ABSTRACT: Productive knowledge work and high-level literacy are essential for engagement in a Knowledge society.
In the research reported in this article, students were engaged in sustained collaborative knowledge building in science and
social studies. The vocabulary growth of 22 students over Grades 3 and 4 was traced, based on their entries to Knowledge Forum—a
knowledge building environment used as an integral part of classroom work. It is the communal space where knowledge work–ideas,
reference material, results of experiments, and so forth–is entered and continually improved. Analysis of lexical frequency
profiles indicated significant growth in productive written vocabulary, including academic words. In a Grade 4 inquiry, students
incorporated almost all the domain-specific terms at and below their current grade level, and most of those expected for upper
grade levels (5–8) based on the curriculum guidelines. Domain-specific and academic words were correlated with depth of understanding.
High correlations between student engagement in knowledge building and vocabulary growth suggest that productive vocabulary
can be developed through sustained knowledge building in subject areas.
KeywordsKnowledge building-Literacy-Vocabulary learning-Online discourse-Lexical frequency profiles
Instructional Science 04/2012; 38(2):147-171. · 1.83 Impact Factor
Learning in the Disciplines: Proceedings of the 9th International Conference of the Learning Sciences, ICLS '10, Chicago, IL, USA, June 29 - July 2, 2010, Volume 1; 01/2010
Journal of the Learning Sciences. 01/2009; 18:7.
Proceedings of the 8th International Conference on Computer Supported Collaborative Learning, CSCL'09, Rhodes, Greece, June 8-13, 2009, Volume 1; 01/2009
ABSTRACT: This study examines four months of online discourse of 22 Grade 4 students engaged in efforts to advance their understanding
of optics. Their work is part of a school-wide knowledge building initiative, the essence of which is giving students collective
responsibility for idea improvement. This goal is supported by software—Knowledge Forum—designed to provide a public and collaborative
space for continual improvement of ideas. A new analytic tool—inquiry threads—was developed to analyze the discourse used
by these students as they worked in this environment. Data analyses focus on four knowledge building principles: idea improvement; real ideas, authentic problems (involving concrete/empirical and abstract/conceptual artifacts); community knowledge (knowledge constructed for the benefit of the community as a whole); and constructive use of authoritative sources. Results indicate that these young students generated theories and explanation-seeking questions, designed experiments to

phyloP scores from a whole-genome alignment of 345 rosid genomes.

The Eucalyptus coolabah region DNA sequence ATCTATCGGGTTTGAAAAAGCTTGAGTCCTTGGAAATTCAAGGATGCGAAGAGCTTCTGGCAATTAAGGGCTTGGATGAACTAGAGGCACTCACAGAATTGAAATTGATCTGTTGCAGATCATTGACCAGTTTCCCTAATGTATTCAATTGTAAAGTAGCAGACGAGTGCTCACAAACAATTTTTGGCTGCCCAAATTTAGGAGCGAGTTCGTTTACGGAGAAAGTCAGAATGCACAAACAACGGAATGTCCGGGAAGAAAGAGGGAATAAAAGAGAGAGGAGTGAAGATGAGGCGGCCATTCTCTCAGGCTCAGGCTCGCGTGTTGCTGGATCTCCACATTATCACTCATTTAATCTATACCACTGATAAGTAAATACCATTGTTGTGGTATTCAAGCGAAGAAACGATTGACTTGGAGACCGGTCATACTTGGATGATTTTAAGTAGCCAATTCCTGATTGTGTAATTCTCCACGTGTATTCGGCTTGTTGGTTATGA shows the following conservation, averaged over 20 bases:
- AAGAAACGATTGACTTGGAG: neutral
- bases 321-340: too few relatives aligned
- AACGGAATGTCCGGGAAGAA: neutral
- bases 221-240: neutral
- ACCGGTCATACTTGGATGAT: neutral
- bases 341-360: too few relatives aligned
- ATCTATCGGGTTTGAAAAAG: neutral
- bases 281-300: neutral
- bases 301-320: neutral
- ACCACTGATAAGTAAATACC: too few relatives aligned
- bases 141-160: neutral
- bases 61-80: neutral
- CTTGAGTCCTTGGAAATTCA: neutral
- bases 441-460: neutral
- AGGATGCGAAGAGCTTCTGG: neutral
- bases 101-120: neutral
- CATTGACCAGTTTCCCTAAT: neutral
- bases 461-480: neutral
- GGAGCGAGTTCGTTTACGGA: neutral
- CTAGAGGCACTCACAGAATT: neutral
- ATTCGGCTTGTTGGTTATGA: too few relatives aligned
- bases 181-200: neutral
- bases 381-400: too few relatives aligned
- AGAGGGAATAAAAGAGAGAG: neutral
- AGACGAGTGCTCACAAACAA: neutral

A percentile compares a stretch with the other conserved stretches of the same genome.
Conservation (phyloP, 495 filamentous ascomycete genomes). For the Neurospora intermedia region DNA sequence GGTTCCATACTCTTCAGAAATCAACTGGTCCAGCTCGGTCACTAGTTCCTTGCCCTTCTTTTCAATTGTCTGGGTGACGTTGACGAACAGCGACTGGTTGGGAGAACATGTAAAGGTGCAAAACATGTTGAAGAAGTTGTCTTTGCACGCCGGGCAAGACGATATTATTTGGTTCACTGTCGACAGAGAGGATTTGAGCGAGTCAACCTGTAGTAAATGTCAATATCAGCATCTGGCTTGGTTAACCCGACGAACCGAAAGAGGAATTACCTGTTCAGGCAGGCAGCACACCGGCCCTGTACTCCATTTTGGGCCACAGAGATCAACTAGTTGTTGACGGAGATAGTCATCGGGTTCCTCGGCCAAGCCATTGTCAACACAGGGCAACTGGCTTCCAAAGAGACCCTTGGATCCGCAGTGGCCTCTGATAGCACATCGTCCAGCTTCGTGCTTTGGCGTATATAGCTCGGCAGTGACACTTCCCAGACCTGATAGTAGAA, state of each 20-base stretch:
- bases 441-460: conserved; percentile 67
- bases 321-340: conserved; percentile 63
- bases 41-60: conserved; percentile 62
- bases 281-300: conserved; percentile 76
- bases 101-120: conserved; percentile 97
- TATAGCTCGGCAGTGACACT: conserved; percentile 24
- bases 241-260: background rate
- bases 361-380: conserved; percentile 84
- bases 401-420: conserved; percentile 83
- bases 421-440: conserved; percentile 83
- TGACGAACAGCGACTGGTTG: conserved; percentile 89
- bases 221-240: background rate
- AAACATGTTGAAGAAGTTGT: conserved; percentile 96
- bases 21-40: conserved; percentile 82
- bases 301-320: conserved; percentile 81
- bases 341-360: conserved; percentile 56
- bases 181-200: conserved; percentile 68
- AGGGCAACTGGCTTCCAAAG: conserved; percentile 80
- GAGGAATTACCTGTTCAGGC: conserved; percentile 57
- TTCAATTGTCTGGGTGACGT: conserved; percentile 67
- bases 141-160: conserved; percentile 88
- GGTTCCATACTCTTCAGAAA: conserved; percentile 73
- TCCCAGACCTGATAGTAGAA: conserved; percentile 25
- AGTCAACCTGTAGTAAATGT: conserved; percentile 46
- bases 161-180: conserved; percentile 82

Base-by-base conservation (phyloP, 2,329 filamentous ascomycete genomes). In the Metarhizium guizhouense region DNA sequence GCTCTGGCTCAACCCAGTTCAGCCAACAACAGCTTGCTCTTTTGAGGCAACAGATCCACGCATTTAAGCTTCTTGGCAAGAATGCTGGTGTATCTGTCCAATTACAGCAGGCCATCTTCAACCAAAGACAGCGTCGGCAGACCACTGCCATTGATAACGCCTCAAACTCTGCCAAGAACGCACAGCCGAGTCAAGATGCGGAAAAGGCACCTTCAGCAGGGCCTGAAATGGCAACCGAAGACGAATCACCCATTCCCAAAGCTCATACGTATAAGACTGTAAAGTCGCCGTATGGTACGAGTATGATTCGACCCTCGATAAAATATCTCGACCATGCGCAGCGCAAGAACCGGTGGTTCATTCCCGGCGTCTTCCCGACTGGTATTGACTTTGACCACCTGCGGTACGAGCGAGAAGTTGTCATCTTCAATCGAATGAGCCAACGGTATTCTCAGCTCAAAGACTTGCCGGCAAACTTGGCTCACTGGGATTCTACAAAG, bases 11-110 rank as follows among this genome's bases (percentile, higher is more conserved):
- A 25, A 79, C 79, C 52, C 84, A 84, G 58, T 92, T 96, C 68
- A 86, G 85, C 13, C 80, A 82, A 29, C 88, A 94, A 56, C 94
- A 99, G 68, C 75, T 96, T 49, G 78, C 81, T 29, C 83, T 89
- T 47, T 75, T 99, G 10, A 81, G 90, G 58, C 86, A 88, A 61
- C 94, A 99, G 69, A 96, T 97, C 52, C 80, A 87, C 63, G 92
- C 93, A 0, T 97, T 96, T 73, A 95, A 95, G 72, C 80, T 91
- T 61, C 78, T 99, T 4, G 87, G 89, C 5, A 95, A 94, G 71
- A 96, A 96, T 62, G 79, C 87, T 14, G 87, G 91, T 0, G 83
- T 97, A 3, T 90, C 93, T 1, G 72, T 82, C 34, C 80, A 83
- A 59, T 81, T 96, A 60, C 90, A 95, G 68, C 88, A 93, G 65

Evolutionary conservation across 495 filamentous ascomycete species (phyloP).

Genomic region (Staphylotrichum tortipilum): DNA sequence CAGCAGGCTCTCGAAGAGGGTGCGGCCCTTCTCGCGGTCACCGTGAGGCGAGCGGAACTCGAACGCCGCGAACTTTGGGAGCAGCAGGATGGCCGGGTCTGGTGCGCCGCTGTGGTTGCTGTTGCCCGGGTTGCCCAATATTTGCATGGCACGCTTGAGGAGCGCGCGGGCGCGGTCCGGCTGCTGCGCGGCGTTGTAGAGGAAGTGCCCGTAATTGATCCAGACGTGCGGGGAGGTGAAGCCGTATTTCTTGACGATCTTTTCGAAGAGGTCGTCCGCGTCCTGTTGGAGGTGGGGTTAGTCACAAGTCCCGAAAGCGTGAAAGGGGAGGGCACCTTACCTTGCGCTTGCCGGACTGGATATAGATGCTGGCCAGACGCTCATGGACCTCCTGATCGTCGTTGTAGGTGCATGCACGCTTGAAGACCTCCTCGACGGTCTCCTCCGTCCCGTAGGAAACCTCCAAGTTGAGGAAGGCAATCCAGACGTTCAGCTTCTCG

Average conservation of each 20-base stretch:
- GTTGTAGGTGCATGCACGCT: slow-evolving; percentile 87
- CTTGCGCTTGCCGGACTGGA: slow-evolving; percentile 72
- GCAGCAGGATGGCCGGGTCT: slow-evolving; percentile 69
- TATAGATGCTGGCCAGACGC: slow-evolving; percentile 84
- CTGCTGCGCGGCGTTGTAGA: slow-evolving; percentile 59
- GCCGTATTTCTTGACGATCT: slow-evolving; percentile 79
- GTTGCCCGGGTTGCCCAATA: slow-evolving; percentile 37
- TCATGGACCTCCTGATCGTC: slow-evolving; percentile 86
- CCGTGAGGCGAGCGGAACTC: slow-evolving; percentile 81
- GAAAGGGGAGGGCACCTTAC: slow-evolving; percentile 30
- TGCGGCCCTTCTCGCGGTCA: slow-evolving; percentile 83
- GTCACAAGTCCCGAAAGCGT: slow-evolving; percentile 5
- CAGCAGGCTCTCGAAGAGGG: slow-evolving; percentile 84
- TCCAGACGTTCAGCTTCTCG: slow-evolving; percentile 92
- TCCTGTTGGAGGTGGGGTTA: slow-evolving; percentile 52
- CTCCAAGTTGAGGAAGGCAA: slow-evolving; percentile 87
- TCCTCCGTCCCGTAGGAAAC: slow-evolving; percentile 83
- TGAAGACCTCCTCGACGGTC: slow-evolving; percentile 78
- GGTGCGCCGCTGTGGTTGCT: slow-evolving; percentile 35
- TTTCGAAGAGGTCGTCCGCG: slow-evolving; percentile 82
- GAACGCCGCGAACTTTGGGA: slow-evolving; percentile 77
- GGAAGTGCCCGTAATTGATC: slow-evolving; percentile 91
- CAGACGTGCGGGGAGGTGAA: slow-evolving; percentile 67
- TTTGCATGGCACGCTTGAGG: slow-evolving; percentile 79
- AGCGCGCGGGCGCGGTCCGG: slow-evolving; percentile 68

produce real-world empirical data to support their theories, located and introduced expert resources, revised ideas, and responded
to problems and ideas that emerged as community knowledge evolved. Advances were reflected in progress in refining ideas and
evidence of growth of knowledge for the community as a whole. Design strategies and challenges for collective idea improvement
Educational Technology Research and Development 01/2007; 55(2):117-145. · 1.09 Impact Factor
Proceedings of the 7th Iternational Conference on Computer Supported Collaborative Learning, CSCL'07, New Brunswick, NJ, USA, July 16-21, 2007; 01/2007
ABSTRACT: Sustainable knowledge building requires working with emergent rather than fixed goal structures, and opportunism in knowledge work rather than fixed routines. Thus the pedagogical model requires teacher innovation, surrounding a principled rather than procedural approach to teaching. Using social network analysis and other quantitative methods, this study analyzes students' online discourse in 34 knowledge building initiatives facilitated by nine teachers at an elementary school over seven years. The results demonstrate significant advances of knowledge building practice among the teachers. Improvement was reflected in increasing individual contributions to collective knowledge resources and taking collective responsibility for knowledge advancement. These results suggest the feasibility of school-wide, principle-based knowledge building innovation. Qualitative analyses of the teachers' reflection journals and interview data revealed several key aspects of their efforts for sustaining principle-based knowledge building innovation.